Wednesday, October 28, 2009

Three Post on Organ Donation and Awareness

Here are three post that I have read over the past few months that touch on organ donation. I thought they were all well written and informative. Each of them offer a different outlook on organ failure, organ donation
and organ awareness.
Over the last year I have run across a lot of material that I find useful as a transplant patient. Most of it comes from people who have already undergone a transplant or who are about to. As a person going through chronic liver failure and who has been on the waiting list for over a year now, I know that life can often be very complicated and challenging. The depth of emotions and the physical aspects of the disease can be very taxing and overwhelming for any individual and on their families.
One thing that I've noticed that seems to be a constant; is that the need for tissue and organ donation awareness remains very high. Often people do not recognize this until someone they know has been affected or they themselves are in need of an organ transplant. Many people do not understand that people who are on a transplant waiting list are usually on it for many months and even years; their body functions often failing as time goes on.

Thursday, October 15, 2009

High Risk

(Click on photo for closer view)

Today one of my co-workers didn't come to work because he's got Swine Flu. I figured since I have a compromised immune system I'd better see if I could get in some place and see if I could get the H1N1 vaccine.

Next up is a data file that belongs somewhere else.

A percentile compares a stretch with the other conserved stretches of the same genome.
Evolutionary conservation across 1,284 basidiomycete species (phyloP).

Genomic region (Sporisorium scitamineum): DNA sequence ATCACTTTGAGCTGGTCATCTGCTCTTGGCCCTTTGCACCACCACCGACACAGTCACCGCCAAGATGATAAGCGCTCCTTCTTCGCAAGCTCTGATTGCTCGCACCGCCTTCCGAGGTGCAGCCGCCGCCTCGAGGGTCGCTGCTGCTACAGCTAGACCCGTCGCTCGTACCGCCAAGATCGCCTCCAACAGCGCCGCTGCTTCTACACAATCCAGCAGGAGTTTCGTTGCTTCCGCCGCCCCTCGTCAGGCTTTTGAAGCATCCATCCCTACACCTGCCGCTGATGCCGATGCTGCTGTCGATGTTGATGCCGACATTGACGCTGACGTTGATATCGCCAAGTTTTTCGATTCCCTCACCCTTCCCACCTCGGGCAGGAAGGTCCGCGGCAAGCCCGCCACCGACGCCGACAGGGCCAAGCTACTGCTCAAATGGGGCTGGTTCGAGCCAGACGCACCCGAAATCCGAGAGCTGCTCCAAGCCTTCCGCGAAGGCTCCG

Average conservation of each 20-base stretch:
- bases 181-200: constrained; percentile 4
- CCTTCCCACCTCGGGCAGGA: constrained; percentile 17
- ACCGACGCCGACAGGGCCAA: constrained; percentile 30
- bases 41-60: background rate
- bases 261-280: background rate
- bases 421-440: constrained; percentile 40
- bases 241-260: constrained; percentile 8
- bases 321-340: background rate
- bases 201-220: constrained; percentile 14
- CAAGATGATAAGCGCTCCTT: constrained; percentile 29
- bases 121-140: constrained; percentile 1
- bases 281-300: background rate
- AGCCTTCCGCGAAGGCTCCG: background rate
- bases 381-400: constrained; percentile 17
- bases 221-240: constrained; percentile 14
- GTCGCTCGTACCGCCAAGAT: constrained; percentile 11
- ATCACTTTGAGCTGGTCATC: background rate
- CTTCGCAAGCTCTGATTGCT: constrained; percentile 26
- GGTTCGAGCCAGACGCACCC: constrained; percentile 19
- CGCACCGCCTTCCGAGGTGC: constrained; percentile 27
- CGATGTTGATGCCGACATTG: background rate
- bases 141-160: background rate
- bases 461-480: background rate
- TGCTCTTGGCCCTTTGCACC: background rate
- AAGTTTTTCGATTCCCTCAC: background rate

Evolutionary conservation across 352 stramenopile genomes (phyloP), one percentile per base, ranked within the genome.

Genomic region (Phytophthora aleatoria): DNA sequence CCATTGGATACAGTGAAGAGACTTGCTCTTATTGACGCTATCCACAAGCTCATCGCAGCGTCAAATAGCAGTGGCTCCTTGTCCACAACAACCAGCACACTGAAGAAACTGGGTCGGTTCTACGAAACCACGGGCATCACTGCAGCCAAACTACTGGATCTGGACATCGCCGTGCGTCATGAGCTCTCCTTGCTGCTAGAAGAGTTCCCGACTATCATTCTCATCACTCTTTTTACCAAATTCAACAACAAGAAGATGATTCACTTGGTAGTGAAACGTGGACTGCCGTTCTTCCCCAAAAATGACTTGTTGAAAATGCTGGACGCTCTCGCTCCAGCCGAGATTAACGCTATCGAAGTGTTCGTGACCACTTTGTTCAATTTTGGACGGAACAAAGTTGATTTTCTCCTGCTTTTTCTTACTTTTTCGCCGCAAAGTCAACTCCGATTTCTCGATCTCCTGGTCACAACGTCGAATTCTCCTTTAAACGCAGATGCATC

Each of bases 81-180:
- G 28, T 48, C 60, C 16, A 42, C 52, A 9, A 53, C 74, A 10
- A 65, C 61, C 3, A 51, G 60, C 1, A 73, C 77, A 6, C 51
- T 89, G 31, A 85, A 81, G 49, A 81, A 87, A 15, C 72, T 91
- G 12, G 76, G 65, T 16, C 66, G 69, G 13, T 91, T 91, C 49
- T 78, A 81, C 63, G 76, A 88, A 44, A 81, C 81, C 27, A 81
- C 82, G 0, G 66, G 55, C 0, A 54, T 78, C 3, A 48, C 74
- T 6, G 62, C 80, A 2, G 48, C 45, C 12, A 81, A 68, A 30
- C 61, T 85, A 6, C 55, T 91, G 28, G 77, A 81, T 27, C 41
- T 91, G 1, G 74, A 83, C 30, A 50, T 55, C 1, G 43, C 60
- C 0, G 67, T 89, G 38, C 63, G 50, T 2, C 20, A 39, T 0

I called my transplant center and they referred me to the Health Department. They said they were out and didn't expect any until November 1st. 
I then called my doctor's office on the off chance their clinic had some on hand and struck out. It appears it is unavailable everywhere and if there is any around you have to call all over the city and hope that somebody tells you they have some.
I have not really given Swine Flu much thought because I have honestly been more worried about West Nile disease. Especially because I live in a neighborhood with a million mosquitoes. But now that the flu has made a stop in our shop I'm kind of weary. Suddenly two weeks seems like a long ways away.

Sunday, October 11, 2009

On Working...

Yesterday I was supposed to go see a lecture with Daniel Schorr and Roxana Saberi; I had really been looking forward to seeing this with Lois. Instead I felt nauseated all day long and I had to work a 12 hour shift. When I came home I rolled myself into a ball and curled up on the couch.
I am starting to feel worse these days. I don't share this for sympathy, but more for fact. But mostly because this is really some what of a journal. It is like my log so that I have something to look back on. I'm not sure why I started this, but it has been like therapy. For some reason it seems important that I document all this. And then there is also the friendships that I have developed. They have become both dear and important to me at the same time.

So I come home and I curl up into a ball and there is a movie on T.V. called: Life as a House. I have no idea what it is about and I am too tired to change the channel. So I watch.
Dude, this movie sucks of bittersweet. This man (Kevin Kline) is dying from terminal cancer. And in the meantime nobody knows that he is dying. He has an ex-wife played by Kristin Scott Thomas, who is disheartened because she has a mixed-up teenage son who takes drugs and just wants to die or be left alone. He doesn't seem to know what he wants. So Kristin sends her son to live with his father (Kline) for the summer.